All toys forget their previous owners once their new owner gives them a new identity.

Woody doesn't forget the hypothetical Andy's Dad randomly; it's because Andy's Dad knew Woody as the character from the show. When Woody was left to Andy, Andy had never seen Woody's Round-Up and just knew him as a random cowboy doll; naming him Sheriff Woody was just a coincidence, and the trappings of his identity as the kid's show character were absent. Jessie doesn't forget Emily because by the time Andy received her, he was aware of the show and of Jessie's canon ability as a yodeling cowgirl, and her identity remained intact. Once Bonnie projects new identities onto them they'll forget being anyone's toys but hers, as part of the reincarnation metaphor.
  • It's possible that Andy's mom gave Woody to him and told him "This is Sheriff Woody, he was your father's favorite toy". Even if she hadn't seen the show, Andy's mom would have probably heard Woody's name from her husband at some point.
  • But you forgot one thing: Andy told her the personalities of all the toys. They should be fine.
  • This was jossed, in the original, no less. Buzz still remembered everything after Sid's sister gave him a new identity by rechristening him "Mrs. Nesbit."
    • But she never ascribed a complete identity or personality to him, and he was too traumatized by the initial stripping of his previous identity as The Real Buzz Lightyear for him to accept it as his role in his owner's play-world. If she'd kept him and loved him as Mrs. Nesbit, he would have.
  • One possible problem with this theory — it's mentioned by Bonnie's toys that Bonnie does a lot of 'improv' (which I imagine to be lots of making stuff up at random), yet they seem to have clearly defined personalities outside of this.
  • But that makes no sense. We know for a fact that Jessie still remembers Emily in Toy Story 3. When she thinks she's going back into storage she curls up into a ball saying "It's Emily all over again!"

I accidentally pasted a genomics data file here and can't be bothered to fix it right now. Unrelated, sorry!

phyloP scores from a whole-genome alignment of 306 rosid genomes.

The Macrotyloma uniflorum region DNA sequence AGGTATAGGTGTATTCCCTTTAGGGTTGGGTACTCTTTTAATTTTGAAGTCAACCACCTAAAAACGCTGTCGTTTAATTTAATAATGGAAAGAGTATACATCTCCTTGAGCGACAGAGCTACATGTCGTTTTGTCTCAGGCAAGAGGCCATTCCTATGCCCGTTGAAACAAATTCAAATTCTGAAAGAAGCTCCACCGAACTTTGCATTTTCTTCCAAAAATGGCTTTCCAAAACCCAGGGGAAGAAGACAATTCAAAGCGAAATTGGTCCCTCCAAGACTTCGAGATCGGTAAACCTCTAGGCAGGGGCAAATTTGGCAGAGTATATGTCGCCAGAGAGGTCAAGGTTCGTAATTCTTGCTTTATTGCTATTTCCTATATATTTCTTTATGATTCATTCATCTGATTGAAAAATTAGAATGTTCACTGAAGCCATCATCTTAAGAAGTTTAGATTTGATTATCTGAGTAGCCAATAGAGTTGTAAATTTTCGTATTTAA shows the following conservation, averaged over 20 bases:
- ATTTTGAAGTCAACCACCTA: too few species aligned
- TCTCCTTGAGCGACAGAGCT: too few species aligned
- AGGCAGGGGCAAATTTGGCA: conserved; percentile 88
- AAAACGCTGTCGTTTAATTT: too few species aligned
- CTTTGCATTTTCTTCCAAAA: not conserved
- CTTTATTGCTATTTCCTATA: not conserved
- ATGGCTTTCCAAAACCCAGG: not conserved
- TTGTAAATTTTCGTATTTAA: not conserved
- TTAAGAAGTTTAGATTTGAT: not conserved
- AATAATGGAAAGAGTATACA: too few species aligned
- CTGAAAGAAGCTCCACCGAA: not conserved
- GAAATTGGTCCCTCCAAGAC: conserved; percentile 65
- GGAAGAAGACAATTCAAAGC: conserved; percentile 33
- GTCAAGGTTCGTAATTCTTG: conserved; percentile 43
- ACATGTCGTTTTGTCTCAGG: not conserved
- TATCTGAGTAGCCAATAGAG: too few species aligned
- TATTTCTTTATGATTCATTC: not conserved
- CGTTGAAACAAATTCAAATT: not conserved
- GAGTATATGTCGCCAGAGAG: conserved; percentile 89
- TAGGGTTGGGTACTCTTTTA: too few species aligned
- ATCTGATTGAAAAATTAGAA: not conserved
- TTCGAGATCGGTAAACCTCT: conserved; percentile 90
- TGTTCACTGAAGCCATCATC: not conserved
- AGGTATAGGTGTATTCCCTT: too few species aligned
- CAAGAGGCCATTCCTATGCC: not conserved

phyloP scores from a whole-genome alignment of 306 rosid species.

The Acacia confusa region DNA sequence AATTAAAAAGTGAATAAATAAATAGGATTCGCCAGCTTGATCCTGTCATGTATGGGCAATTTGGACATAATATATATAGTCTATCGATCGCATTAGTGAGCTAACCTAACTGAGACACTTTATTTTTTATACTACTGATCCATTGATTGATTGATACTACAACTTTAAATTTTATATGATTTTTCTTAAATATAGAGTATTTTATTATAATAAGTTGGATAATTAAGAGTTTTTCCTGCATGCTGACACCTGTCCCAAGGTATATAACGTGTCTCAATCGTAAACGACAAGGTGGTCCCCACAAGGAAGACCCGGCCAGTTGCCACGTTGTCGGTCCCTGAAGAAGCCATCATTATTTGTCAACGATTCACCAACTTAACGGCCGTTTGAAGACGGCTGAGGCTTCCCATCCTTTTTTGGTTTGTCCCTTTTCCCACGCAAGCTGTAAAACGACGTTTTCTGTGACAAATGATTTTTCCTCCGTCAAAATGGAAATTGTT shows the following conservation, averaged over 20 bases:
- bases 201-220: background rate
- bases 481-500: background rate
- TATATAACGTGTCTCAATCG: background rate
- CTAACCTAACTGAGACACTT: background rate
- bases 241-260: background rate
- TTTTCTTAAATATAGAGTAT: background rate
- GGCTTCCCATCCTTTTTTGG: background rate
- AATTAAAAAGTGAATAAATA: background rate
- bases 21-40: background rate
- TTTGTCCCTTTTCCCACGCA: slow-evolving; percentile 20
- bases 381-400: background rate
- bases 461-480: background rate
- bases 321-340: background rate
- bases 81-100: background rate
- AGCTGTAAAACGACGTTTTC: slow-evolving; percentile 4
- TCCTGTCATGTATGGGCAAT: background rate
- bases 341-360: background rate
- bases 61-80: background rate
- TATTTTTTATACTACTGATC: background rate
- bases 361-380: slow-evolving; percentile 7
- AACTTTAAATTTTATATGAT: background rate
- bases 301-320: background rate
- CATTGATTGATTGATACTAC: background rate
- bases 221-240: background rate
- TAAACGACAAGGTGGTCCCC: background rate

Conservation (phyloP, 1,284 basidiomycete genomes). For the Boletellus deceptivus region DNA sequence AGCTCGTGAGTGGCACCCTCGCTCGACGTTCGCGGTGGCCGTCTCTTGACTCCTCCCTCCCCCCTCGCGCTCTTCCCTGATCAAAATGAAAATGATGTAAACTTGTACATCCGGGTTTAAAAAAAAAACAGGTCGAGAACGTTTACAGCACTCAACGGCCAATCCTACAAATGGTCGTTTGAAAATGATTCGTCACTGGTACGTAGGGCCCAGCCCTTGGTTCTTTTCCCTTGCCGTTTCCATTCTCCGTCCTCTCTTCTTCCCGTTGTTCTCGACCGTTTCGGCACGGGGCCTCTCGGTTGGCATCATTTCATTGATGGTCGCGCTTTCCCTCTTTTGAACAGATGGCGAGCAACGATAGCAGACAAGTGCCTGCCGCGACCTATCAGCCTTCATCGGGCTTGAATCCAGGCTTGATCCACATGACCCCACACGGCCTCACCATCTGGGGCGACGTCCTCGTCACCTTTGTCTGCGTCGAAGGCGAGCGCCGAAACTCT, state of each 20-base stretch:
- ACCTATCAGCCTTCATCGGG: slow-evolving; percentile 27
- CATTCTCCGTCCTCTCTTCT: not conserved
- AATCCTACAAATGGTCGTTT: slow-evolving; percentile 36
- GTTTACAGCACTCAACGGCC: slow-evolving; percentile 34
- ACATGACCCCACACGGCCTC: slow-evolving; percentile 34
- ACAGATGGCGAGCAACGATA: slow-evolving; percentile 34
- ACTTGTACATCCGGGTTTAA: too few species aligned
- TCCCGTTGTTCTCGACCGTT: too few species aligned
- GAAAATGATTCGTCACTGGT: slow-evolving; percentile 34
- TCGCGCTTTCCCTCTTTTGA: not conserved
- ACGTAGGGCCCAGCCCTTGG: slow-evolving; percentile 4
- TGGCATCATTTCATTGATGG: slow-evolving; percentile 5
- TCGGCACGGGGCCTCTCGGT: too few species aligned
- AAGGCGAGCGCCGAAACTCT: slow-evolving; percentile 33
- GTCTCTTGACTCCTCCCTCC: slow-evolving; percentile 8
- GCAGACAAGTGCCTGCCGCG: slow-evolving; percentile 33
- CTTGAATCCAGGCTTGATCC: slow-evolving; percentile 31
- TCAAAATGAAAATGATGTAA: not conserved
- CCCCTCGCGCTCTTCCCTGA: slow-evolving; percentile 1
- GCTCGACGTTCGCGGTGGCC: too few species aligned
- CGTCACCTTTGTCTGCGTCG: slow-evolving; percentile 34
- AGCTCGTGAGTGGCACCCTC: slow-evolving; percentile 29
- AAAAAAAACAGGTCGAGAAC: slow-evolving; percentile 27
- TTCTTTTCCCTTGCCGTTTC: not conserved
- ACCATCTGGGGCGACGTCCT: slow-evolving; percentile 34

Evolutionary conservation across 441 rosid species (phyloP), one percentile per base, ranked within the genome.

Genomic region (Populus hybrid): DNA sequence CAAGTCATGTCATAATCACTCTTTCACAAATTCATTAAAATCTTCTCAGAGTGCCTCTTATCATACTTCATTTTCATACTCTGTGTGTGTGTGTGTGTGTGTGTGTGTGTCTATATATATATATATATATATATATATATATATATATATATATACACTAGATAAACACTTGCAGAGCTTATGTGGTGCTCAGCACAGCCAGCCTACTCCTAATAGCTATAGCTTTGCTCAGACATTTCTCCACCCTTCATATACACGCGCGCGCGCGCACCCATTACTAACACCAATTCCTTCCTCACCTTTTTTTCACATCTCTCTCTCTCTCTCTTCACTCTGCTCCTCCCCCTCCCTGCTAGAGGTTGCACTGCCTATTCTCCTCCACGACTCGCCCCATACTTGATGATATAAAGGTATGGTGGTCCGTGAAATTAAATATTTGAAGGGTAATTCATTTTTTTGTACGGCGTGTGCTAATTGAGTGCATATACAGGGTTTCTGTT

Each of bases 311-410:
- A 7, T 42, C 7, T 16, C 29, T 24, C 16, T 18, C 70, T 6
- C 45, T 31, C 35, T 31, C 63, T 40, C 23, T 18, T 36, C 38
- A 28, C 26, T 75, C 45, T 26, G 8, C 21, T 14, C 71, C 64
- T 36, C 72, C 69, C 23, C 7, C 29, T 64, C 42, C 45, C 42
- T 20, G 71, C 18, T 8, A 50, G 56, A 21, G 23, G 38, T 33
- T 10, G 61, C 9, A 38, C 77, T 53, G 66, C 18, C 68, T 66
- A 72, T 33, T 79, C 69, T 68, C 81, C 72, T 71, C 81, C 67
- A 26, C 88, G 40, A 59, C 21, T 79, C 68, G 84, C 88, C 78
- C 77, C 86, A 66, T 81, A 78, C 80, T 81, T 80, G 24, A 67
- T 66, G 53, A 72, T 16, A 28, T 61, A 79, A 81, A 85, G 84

The toys end up living with Calvin.

After Bonnie grows up, her mother ends up selling the toys at a yard sale, and they all get bought by Calvin's parents. They enjoy being played by Calvin even more than Andy and Bonnie because a) Calvin will never grow up and b) he can see toys move without any sort of awful effect on them.
  • Correction: Bonnie is Calvin's mom. Calvin's dad was a kid when people still used black-and-white photography for everyday purposes because his parents (like him) were nostalgic and thanks to the increased lifespan of the future, intergenerational adult relationships and looking middle-aged well into your 60s and 70s is becoming more and more common.
    • And Shine Heaven Now actually does the reverse, and has Bonnie be Calvin and Susie's daughter. Still possible that Calvin, and even Bonnie, who inherited her father's penchant for adventure, are aware that the toys are alive, because Hobbes is a stuffed toy sold by Count D to protect Calvin, then Bonnie when he grows up. Susie is a maybe. She does learn Hobbes is real, but whether she knows of the rest is up for grabs.

Animate toys are most of this site's Tropers
They may even be... * Gasp* THE INVENTORS OF THE SITE AND ITS ADMINISTRAITORS!!!!!!!!!!!
  • "Oh, uh... that's just another dinosaur across the street- here let me just take care of that! ...just a dinosaur."
    • What happens when a human discovers their edits though!? I'm sure the toys wouldn't remember to clear the history every time!
      • Oh, our, er, I mean their humans don't, er, I mean, probably don't even frequent the wiki, and they're too young to think to check the pages previously viewed history.